Many people with diabetes worry that they should avoid fruit juices, certain types of fruits, or fruits altogether! Even some physicians make special recommendations on fruits and fruit juices for their patients who have diabetes. For example, it is not uncommon to see a No fruit or fruit juice designation in the morning on a particular patient's meal plan.
So what's going on? Why are diabetics sometimes told not to have it?
First, let's be clear: fruit is good for us! It contains fiber, vitamins, electrolytes, fluids, and minerals that are very important for the body. Additionally, fruit contains carbohydrates and a little protein depending on the fruit. Typically, there is little to no fat in fruit, so no need to worry on that front!
But many diabetics are told to watch their carbohydrate consumption - some fruits are higher in carbohydrates and the natural sugars they contain can be more easily and quickly absorbed by the body. But this doesn't inherently mean you should not include fruit in your well-balanced diet. Opt for fruits higher in fiber, which help balance blood sugars over time, and budget for the extra carbs fruit can account for.
Let's think about bananas for a minute. Most people may have a banana with cereal, so they're adding this carbohydrate to cereal (a carb) and dairy (a carb), so decreasing the portion size becomes imperative to prevent over-consumption of carbohydrates at that meal. Watermelon is typically portioned in ball-size measurements. But, let's be honest, most people don’t consume one cup of watermelon balls! However, this portion is an optimal way to have a sweet treat without exceeding your carbohydrate allowance. It's important to note the rest of the meal would need more fiber as the watermelon is very low in fiber.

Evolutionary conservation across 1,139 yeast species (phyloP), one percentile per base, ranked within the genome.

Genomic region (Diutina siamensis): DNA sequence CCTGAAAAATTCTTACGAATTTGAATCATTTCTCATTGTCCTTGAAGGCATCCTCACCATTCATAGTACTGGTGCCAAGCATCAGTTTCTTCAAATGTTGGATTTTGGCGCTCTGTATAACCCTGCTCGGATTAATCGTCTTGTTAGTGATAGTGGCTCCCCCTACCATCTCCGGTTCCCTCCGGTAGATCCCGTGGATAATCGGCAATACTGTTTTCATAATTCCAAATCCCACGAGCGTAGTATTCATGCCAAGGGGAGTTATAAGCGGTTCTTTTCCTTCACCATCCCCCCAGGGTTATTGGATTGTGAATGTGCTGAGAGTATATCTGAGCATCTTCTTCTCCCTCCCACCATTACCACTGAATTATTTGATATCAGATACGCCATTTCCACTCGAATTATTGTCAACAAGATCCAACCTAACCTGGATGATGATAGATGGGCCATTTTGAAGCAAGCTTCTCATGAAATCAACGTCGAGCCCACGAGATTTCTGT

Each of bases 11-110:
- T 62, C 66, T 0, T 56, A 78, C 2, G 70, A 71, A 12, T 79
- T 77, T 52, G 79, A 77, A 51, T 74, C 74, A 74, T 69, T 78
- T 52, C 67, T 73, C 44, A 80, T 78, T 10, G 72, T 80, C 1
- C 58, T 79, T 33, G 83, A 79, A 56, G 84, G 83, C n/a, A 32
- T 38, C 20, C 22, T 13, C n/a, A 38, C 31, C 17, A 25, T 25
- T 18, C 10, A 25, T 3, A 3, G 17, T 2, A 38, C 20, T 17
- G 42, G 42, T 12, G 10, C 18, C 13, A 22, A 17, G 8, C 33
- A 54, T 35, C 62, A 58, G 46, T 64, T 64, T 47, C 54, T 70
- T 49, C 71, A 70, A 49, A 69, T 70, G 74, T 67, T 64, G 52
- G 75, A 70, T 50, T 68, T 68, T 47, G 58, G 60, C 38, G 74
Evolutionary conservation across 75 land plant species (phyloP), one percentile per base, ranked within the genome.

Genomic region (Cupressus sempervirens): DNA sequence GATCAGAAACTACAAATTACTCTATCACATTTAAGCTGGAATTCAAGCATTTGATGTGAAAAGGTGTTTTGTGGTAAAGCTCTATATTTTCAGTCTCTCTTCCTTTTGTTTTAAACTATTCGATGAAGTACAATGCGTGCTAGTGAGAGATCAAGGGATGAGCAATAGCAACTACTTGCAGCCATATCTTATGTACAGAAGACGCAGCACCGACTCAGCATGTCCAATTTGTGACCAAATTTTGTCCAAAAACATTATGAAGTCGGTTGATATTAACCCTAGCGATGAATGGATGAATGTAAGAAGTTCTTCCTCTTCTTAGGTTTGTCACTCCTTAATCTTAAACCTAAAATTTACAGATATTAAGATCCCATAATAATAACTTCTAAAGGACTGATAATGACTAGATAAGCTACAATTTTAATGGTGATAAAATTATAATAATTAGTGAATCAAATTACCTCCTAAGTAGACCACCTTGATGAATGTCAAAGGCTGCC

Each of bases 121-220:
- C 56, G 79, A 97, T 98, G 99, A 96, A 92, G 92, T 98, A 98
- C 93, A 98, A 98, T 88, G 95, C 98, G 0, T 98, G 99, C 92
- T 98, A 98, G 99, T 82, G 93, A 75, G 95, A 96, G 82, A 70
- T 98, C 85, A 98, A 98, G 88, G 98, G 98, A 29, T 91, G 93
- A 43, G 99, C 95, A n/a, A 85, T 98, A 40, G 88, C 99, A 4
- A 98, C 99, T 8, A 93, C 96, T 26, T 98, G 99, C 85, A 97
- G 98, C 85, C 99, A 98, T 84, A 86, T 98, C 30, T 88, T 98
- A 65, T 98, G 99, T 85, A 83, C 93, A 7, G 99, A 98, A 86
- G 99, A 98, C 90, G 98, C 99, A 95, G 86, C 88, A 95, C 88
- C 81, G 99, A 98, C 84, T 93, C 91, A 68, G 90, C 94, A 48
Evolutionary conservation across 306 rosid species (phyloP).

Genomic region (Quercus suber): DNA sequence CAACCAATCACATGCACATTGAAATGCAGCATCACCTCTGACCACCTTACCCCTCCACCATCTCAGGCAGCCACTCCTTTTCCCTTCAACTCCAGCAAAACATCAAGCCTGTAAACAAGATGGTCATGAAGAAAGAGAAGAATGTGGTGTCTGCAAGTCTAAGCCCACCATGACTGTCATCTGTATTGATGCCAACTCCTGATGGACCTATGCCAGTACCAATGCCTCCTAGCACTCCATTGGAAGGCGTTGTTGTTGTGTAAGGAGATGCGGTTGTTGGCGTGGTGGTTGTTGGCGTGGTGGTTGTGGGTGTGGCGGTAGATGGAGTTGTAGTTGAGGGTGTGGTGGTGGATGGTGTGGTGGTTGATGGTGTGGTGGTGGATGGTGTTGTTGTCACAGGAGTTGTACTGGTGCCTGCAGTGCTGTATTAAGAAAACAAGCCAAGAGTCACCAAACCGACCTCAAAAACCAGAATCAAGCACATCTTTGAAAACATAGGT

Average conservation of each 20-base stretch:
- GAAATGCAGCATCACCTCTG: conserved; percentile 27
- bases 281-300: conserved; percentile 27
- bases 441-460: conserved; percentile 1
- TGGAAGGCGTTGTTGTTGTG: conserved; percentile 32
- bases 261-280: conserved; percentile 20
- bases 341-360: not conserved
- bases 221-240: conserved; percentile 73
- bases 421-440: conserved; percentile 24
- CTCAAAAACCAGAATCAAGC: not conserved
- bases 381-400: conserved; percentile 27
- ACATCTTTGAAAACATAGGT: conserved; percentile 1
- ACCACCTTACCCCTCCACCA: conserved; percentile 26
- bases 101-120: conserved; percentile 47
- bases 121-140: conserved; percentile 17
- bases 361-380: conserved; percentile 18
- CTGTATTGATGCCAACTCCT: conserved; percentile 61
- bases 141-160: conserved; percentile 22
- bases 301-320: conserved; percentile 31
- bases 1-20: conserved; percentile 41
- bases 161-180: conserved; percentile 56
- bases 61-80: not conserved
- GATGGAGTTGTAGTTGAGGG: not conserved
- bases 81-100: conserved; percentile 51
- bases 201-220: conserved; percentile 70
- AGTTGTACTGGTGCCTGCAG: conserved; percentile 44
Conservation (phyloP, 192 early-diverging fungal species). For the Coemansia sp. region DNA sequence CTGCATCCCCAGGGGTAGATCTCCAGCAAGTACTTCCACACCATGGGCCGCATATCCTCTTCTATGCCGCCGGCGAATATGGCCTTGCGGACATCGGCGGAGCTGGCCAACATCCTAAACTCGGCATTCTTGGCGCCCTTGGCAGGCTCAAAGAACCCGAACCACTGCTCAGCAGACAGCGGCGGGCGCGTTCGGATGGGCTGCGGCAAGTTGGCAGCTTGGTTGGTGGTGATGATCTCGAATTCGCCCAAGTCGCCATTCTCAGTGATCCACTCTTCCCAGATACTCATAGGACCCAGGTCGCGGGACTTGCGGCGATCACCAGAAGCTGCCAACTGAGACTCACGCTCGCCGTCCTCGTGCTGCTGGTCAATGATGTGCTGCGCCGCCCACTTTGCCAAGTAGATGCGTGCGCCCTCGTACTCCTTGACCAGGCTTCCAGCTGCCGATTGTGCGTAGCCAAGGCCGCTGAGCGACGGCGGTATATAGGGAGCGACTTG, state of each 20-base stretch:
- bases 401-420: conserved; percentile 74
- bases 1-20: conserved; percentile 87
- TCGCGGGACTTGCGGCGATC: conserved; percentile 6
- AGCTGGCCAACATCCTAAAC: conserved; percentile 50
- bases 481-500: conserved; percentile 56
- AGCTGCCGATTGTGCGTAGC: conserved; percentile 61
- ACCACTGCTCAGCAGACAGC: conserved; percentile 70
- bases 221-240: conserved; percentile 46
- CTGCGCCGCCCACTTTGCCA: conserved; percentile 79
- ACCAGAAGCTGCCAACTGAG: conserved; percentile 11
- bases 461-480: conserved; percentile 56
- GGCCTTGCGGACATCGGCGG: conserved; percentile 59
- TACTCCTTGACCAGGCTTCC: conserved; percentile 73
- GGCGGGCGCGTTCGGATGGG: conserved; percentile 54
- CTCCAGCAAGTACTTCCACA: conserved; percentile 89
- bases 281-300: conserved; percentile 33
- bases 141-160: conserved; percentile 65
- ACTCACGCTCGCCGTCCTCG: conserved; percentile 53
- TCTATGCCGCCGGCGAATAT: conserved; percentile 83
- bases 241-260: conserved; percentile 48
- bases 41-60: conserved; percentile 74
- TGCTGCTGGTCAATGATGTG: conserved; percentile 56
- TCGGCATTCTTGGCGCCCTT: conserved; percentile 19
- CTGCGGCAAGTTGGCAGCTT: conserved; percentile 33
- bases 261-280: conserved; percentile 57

Fruits like apples and pears have the most fiber, while fruits like melon have very little fiber. Bananas are higher in a form of fiber called prebiotic than other fruits are. We don’t want to forget that soluble fiber, a very important type of fiber in our fruits, is a type of carbohydrate, so it will add to the total carbohydrate content of the fruit.
Let's compare some common fruits and see how their carb and fiber ratios stack up!
As you can see, the fruits vary little and portion adjustment may be important.
Fruit juice, however, is another story. A serving of juice is only 4 ounces and usually has little to no fiber. Most supermarket fruit juices contain little fruit and tons of added sugar. For diabetics, a 4-ounce juice may offer little satisfaction compared to having the whole fruit.
So, before nixing fruit altogether, be sure to keep these important in mind:
- Enjoy a variety of fruits, but remember that fruits higher in fiber help keep blood sugars stable!
- Make sure you eat the whole fruit instead of drinking fruit juice.
- Consider that excess fruits, beyond 3-4 each day depending on the individual, may add too much carbohydrate to your meal pattern and may cause highs and lows in blood sugar.
- As always, moderation remains key!